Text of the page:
HIV-positive children older than 1 year who were treated after showing moderate HIV-related symptoms did not experience greater cognitive or behavior problems compared to peers treated when signs of their infection were still mild, according to a study funded by the National Institutes of Health. But both groups of HIV-positive children lagged behind HIV-negative children in these areas, suggesting that the first year of life may present a critical treatment window for minimizing impairments in brain development due to HIV.
"Especially in children, we must always weigh the benefits of early treatment for HIV infection against the risks, which can range from long-term toxicity or drug resistance to scarcity of the supply of medications in regions with limited health care resources," noted Thomas R. Insel, M.D., director of the National Institute of Mental Health (NIMH), part of NIH. "Knowing the parameters of appropriate care can assist providers in making difficult treatment decisions for this vulnerable population."
As part of the NIH-funded Pediatric Randomized Early vs. Deferred Initiation in Cambodia and Thailand (PREDICT) trial, researchers assessed 284 HIV-positive children ages 1-12 who had mildly weakened immune systems but no severe symptoms of HIV infection. The children were randomly assigned to receive treatment immediately or to have treatment deferred until they began to show moderate signs of HIV-related illness.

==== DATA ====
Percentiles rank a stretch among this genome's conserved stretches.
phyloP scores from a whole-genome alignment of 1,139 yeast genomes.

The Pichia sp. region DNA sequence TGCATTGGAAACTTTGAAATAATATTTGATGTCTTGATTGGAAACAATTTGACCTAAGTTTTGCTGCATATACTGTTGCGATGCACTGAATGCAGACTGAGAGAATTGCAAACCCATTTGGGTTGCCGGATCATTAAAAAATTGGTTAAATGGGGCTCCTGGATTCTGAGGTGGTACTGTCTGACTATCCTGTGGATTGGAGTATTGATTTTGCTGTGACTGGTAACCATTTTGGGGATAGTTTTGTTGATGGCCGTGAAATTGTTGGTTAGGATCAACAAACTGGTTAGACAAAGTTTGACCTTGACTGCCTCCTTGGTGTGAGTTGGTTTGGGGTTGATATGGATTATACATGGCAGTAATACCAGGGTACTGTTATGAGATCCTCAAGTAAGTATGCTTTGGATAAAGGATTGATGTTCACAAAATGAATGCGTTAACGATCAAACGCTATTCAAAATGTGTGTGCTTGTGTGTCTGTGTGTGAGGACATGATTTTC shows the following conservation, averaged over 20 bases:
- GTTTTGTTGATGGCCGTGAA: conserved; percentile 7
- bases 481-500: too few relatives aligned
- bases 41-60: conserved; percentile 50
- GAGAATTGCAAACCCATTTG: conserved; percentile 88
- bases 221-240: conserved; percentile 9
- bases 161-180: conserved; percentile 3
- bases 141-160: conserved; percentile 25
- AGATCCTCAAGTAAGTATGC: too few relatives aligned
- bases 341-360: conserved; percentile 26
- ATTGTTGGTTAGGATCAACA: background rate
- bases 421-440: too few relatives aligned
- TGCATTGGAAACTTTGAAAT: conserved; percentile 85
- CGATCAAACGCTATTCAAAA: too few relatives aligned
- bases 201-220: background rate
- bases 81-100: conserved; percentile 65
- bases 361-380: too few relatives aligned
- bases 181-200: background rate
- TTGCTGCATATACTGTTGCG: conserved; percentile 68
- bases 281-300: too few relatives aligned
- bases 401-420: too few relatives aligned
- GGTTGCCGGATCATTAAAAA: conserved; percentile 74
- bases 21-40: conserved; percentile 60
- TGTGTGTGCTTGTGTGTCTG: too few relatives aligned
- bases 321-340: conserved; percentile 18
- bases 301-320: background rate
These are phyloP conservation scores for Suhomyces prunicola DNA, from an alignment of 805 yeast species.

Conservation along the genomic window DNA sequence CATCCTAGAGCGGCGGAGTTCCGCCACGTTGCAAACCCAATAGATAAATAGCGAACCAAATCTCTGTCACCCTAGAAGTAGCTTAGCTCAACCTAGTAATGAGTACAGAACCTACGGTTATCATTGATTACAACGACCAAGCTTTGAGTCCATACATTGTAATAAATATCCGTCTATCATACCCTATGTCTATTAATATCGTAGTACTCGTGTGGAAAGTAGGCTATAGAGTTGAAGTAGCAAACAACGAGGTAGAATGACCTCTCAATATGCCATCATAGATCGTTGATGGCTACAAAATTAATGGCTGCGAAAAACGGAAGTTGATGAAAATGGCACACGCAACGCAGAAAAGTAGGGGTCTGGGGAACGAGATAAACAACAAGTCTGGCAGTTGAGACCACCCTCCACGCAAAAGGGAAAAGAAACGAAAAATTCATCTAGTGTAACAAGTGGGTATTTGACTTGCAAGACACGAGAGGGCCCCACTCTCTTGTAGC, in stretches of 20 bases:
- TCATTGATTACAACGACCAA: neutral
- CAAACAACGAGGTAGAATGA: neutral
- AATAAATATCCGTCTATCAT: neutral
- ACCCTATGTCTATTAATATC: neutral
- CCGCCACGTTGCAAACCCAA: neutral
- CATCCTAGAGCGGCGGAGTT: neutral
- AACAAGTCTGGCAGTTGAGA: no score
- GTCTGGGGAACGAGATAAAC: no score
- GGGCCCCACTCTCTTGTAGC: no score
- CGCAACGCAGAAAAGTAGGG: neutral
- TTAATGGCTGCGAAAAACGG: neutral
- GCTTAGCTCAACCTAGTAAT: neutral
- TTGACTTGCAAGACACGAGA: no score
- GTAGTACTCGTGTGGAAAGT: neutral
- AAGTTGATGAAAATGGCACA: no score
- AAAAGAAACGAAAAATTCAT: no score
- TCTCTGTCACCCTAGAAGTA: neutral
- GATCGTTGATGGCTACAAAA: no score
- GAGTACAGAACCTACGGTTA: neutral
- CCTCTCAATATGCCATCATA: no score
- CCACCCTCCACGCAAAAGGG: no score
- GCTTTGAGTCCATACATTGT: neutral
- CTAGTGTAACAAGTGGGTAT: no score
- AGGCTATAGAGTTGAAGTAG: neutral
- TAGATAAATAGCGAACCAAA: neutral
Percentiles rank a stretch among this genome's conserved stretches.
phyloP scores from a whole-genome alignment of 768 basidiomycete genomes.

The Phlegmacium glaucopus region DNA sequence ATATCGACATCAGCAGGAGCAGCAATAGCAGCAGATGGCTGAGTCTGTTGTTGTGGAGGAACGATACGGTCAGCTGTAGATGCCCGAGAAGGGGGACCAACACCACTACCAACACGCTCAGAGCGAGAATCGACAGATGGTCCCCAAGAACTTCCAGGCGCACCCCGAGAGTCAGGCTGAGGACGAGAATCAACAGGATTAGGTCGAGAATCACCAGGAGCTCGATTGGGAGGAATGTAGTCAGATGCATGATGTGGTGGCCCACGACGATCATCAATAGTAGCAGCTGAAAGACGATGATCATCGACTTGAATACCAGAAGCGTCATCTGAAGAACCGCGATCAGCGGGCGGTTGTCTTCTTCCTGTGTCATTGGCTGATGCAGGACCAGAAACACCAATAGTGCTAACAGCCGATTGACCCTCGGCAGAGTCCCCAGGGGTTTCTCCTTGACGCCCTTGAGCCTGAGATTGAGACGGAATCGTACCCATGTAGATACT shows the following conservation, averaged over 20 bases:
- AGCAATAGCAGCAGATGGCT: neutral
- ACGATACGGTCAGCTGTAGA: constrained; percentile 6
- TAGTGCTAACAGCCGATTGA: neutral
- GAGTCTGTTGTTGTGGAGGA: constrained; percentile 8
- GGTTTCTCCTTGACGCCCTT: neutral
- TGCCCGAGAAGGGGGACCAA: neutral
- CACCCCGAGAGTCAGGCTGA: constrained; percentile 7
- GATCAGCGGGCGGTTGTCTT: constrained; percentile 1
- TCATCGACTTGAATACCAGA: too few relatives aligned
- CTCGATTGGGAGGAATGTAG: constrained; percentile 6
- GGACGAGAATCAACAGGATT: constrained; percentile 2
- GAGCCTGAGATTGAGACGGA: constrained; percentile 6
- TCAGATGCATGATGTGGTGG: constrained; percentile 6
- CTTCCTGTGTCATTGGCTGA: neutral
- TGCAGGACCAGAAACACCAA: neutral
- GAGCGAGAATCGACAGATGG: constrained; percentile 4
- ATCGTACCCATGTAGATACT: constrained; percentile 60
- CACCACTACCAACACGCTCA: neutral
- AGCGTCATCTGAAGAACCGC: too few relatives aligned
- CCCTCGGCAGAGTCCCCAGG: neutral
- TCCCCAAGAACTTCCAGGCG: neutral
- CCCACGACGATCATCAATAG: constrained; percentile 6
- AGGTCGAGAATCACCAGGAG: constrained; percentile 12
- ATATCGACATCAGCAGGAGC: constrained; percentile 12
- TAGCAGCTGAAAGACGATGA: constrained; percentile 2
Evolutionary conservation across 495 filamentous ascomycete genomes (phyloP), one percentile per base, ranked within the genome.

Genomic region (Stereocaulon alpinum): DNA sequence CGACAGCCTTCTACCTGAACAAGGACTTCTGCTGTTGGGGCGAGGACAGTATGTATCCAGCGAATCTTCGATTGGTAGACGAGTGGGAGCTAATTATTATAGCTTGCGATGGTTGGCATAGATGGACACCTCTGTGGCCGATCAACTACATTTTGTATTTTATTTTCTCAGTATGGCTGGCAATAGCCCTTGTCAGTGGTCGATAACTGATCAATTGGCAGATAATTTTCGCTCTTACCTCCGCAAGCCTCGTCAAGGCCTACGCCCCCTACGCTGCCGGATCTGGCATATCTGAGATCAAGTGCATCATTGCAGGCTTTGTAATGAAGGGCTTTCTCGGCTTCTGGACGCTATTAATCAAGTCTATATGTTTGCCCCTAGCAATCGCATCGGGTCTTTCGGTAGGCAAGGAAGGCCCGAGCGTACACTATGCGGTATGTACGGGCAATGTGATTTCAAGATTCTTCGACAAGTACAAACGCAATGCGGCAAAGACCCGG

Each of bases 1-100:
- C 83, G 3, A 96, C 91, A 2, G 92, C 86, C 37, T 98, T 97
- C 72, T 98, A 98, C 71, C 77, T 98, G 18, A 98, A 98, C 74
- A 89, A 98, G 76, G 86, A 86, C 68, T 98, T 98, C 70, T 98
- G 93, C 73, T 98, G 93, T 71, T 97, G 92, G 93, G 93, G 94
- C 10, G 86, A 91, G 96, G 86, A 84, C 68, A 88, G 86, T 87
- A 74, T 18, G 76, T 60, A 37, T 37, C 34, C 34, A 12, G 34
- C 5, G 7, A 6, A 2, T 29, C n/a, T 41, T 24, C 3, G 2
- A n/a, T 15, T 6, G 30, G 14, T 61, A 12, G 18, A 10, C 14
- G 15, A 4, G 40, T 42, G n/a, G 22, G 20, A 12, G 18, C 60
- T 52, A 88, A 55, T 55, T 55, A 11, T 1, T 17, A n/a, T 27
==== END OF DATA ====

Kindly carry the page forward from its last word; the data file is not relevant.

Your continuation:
At follow-up almost 3 years later, very few children in either group had progressed to AIDS. Children who received deferred treatment performed as well as those treated immediately on tests measuring intelligence, memory, and hand-eye coordination. However, both groups scored lower on these tests and had more behavior problems than HIV-negative children who took part in the PREDICT study. Though the study did not assess the children's actual educational needs, the difference in test scores would place many HIV-positive children at a lower functional level than their HIV-negative peers, indicating they may need additional resources or special schooling.
"These findings suggest that the window of opportunity for avoiding neurocognitive deficits by treating HIV infection may only occur earlier, in infancy," noted Pim Brouwers, Ph.D., who oversees NIMH-funded research on HIV/AIDS among children and adolescents and also served as a co-investigator on neurodevelopmental outcomes of the PREDICT study.